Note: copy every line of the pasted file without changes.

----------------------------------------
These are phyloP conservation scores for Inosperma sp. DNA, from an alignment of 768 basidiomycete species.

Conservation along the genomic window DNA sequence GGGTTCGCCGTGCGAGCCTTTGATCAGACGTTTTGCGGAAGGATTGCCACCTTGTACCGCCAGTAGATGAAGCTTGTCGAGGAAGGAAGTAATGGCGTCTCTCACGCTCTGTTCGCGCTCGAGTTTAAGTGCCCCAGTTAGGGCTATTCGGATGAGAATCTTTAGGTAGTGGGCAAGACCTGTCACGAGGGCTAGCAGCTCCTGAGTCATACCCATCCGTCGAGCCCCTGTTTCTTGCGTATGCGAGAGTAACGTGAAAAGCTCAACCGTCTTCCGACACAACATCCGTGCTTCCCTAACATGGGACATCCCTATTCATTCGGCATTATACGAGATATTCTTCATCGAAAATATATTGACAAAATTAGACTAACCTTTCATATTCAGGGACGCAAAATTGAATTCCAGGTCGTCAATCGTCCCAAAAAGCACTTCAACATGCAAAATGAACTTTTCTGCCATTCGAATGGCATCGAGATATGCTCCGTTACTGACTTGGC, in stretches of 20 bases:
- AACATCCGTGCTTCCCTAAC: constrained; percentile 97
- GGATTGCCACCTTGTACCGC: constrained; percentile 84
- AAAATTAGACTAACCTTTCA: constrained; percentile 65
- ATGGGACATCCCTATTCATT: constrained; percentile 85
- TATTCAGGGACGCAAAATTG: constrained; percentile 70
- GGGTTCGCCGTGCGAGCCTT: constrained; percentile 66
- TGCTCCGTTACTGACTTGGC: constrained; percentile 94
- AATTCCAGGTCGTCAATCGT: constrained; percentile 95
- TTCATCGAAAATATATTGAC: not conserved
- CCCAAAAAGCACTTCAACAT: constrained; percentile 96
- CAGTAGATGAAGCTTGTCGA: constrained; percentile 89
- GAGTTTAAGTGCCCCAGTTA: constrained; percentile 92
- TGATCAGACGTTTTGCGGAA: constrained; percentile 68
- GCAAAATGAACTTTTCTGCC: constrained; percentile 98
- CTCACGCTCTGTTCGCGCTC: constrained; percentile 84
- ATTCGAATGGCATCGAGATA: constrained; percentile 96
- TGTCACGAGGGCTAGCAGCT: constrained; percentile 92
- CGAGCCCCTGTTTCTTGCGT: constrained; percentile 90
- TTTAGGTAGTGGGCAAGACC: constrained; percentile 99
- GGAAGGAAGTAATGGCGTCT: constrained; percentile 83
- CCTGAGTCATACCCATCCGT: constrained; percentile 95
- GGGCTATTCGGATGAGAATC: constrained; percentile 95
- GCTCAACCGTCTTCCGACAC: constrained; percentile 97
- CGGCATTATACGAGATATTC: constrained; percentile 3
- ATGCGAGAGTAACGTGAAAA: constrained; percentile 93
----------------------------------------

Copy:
These are phyloP conservation scores for Inosperma sp. DNA, from an alignment of 768 basidiomycete species.

Conservation along the genomic window DNA sequence GGGTTCGCCGTGCGAGCCTTTGATCAGACGTTTTGCGGAAGGATTGCCACCTTGTACCGCCAGTAGATGAAGCTTGTCGAGGAAGGAAGTAATGGCGTCTCTCACGCTCTGTTCGCGCTCGAGTTTAAGTGCCCCAGTTAGGGCTATTCGGATGAGAATCTTTAGGTAGTGGGCAAGACCTGTCACGAGGGCTAGCAGCTCCTGAGTCATACCCATCCGTCGAGCCCCTGTTTCTTGCGTATGCGAGAGTAACGTGAAAAGCTCAACCGTCTTCCGACACAACATCCGTGCTTCCCTAACATGGGACATCCCTATTCATTCGGCATTATACGAGATATTCTTCATCGAAAATATATTGACAAAATTAGACTAACCTTTCATATTCAGGGACGCAAAATTGAATTCCAGGTCGTCAATCGTCCCAAAAAGCACTTCAACATGCAAAATGAACTTTTCTGCCATTCGAATGGCATCGAGATATGCTCCGTTACTGACTTGGC, in stretches of 20 bases:
- AACATCCGTGCTTCCCTAAC: constrained; percentile 97
- GGATTGCCACCTTGTACCGC: constrained; percentile 84
- AAAATTAGACTAACCTTTCA: constrained; percentile 65
- ATGGGACATCCCTATTCATT: constrained; percentile 85
- TATTCAGGGACGCAAAATTG: constrained; percentile 70
- GGGTTCGCCGTGCGAGCCTT: constrained; percentile 66
- TGCTCCGTTACTGACTTGGC: constrained; percentile 94
- AATTCCAGGTCGTCAATCGT: constrained; percentile 95
- TTCATCGAAAATATATTGAC: not conserved
- CCCAAAAAGCACTTCAACAT: constrained; percentile 96
- CAGTAGATGAAGCTTGTCGA: constrained; percentile 89
- GAGTTTAAGTGCCCCAGTTA: constrained; percentile 92
- TGATCAGACGTTTTGCGGAA: constrained; percentile 68
- GCAAAATGAACTTTTCTGCC: constrained; percentile 98
- CTCACGCTCTGTTCGCGCTC: constrained; percentile 84
- ATTCGAATGGCATCGAGATA: constrained; percentile 96
- TGTCACGAGGGCTAGCAGCT: constrained; percentile 92
- CGAGCCCCTGTTTCTTGCGT: constrained; percentile 90
- TTTAGGTAGTGGGCAAGACC: constrained; percentile 99
- GGAAGGAAGTAATGGCGTCT: constrained; percentile 83
- CCTGAGTCATACCCATCCGT: constrained; percentile 95
- GGGCTATTCGGATGAGAATC: constrained; percentile 95
- GCTCAACCGTCTTCCGACAC: constrained; percentile 97
- CGGCATTATACGAGATATTC: constrained; percentile 3
- ATGCGAGAGTAACGTGAAAA: constrained; percentile 93